“You were shown to know … ein od milvado — there is none other than He” (Devarim 4:35).
The Nefesh HaChaim discusses a Gemara regarding a woman who wished to take the dust from the feet of Rabi Chanina to perform witchcraft and kill him. Rabi Chanina granted her permission, for he was confident that he had enough merits that she would not succeed. The Gemara asks: How could Rabi Chanina not be frightened of this power of evil?
Rabi Chanina knew: “Ein od milvado—There is none other than He.”
The forces of impurity don’t harbor power of their own. Hashem is the One Who gave them the ability to override the forces of nature, but without Hashem, they are helpless.
Thus, Rabi Chanina believed with singularity of thought that nothing other than Hashem possesses any power at all. Therefore, he was sure that the witchcraft would not overcome him. (Lekach Tov, Rav Beifus)
1939. A deathly storm is brewing over Europe. Nazi soldiers instill fear and terror in the hearts of Polish Jewry. Glass shatters in the streets; Jewish blood is spilled as water. A horse-drawn carriage dashes wildly through the countryside carrying the famed Brisker Rav zt”l. The tzaddik’s whole mind is focused intensely on one thought: Ein od milvado—There is none other than He.
Magnificent scenery passes by, but nobody in the carriage can appreciate it now; their hearts pound in trepidation, in sync with to the frantic hoof beats. The Angel of Death may appear at any moment.
Only the Rav seems oblivious to the danger and remains completely focused on the words: Ein od milvado.
Suddenly, an elderly German shrieks at the driver to stop. Everyone cringes, waiting for the inevitable shots that would bring them to an end. Yet, to their astonishment, the German does not slaughter them in cold blood. Rather, he begins to scream, “Flee! As fast as you can! There are soldiers nearby and they will finish you off!”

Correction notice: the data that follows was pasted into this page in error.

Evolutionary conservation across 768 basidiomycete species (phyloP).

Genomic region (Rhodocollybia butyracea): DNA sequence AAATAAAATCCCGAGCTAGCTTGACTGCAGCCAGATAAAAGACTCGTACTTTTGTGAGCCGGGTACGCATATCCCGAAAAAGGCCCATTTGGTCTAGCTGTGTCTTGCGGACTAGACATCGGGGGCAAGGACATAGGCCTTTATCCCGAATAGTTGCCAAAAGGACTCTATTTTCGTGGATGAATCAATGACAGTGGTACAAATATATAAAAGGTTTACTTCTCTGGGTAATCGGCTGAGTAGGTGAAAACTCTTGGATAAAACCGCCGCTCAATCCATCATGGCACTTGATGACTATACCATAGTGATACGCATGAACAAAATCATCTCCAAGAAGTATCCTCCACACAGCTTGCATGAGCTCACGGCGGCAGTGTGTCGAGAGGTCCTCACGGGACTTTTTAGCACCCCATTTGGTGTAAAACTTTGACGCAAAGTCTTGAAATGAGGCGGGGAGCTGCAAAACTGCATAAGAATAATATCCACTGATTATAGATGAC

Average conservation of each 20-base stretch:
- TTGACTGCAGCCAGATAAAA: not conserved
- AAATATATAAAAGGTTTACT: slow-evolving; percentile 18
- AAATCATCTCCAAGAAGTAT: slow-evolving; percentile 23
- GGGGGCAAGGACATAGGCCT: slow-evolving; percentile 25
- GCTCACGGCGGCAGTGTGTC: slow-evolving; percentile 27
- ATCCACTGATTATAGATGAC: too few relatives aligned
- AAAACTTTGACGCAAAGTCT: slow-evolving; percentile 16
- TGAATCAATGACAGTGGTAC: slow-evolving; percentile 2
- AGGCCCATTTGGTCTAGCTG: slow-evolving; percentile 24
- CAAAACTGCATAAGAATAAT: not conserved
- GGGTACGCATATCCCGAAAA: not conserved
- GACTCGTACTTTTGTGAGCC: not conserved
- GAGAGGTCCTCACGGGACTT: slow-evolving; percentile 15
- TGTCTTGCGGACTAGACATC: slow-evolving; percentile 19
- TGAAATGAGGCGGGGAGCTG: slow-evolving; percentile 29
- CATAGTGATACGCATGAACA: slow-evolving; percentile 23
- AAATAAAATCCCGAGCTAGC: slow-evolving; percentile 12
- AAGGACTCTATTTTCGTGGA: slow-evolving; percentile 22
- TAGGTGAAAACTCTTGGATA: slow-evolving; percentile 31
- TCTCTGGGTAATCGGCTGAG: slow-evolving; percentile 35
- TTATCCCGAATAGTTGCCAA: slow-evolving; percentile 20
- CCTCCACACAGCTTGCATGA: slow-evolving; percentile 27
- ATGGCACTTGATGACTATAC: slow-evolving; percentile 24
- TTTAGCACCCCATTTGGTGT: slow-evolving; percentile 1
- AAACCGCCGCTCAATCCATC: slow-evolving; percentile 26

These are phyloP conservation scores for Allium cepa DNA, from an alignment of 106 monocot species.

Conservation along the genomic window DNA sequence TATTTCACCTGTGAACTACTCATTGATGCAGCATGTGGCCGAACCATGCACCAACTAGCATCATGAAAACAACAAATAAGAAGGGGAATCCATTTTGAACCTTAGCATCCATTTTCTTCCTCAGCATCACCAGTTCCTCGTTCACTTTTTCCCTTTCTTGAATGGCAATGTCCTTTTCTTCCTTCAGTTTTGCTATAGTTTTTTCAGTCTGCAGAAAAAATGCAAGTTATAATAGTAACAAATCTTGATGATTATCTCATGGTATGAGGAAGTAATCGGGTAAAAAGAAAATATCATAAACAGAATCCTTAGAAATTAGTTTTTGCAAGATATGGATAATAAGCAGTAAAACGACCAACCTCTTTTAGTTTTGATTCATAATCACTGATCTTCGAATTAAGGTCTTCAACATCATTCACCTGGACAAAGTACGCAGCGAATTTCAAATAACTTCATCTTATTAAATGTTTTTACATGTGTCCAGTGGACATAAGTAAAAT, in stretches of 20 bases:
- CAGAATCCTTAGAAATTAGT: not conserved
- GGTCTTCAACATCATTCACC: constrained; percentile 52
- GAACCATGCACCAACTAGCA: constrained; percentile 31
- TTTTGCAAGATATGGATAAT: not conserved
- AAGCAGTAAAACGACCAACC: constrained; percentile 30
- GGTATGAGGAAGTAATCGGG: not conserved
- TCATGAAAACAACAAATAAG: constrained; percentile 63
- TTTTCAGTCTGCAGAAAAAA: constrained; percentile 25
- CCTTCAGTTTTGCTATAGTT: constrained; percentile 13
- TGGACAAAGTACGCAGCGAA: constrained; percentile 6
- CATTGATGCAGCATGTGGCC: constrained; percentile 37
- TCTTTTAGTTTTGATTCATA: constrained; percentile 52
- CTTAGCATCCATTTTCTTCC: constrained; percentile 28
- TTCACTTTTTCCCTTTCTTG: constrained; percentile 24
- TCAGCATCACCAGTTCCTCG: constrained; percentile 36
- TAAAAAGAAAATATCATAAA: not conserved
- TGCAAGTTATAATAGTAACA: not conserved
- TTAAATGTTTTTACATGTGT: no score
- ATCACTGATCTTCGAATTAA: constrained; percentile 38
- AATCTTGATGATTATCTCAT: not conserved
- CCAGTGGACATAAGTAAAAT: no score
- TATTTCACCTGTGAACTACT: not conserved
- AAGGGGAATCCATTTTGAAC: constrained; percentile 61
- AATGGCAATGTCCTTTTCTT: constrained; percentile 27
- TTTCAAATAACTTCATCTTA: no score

The shaken travelers escape immediately into the forest and are saved.
Years later, the Brisker Rav divulged his secret: any time his thoughts drifted for a second away from his concentration on the words of the pasuk, those in the carriage immediately encountered danger. When he would quickly resume focusing on this segulah, the danger would pass.
When a person focuses completely on the Omnipresence of Hashem, then Hashem nullifies all the forces of evil that they cannot act against him. (ibid.)
I wearily pushed my suitcases closer to the check-in desk. I hadn’t even gotten on the plane yet, and I was already exhausted. As my turn approached, I anxiously glanced at my bulging bags. They were probably overweight. No, they were overweight. But I had no strength to deal with it, nor did I have the extra money to pay the fine. I noticed that some clerks barely glanced at the weight of the suitcases while others were demanding scrupulous adherence.
Please Hashem. Let the clerk ignore the extra pounds. Please. As I nervously approached the counter, I picked up one of my bags to be weighed. Ein od milvado, I whispered. It’s all up to Hashem. I refused to look at the clerk, focusing all my attention on the words filling my mind.
“Are you checking one bag or two?” the clerk’s voice said briskly.
Glancing up, I noticed she had already removed my overweight bag from the scale.
“Uh, two,” I said hastily and put my other oversized bag on. I quickly resumed my thoughts.
“There you go; have a nice flight.” I was through. I felt a rush of relief flow through me. True, this scenario had only mundane repercussions. But the lesson remains true.
The snake can kill, and the snake can give life. Yet, when Yisrael looked upwards to their Father in Heaven, they were healed.
By trusting that only Hashem has the power to help us, we merit His constant protection.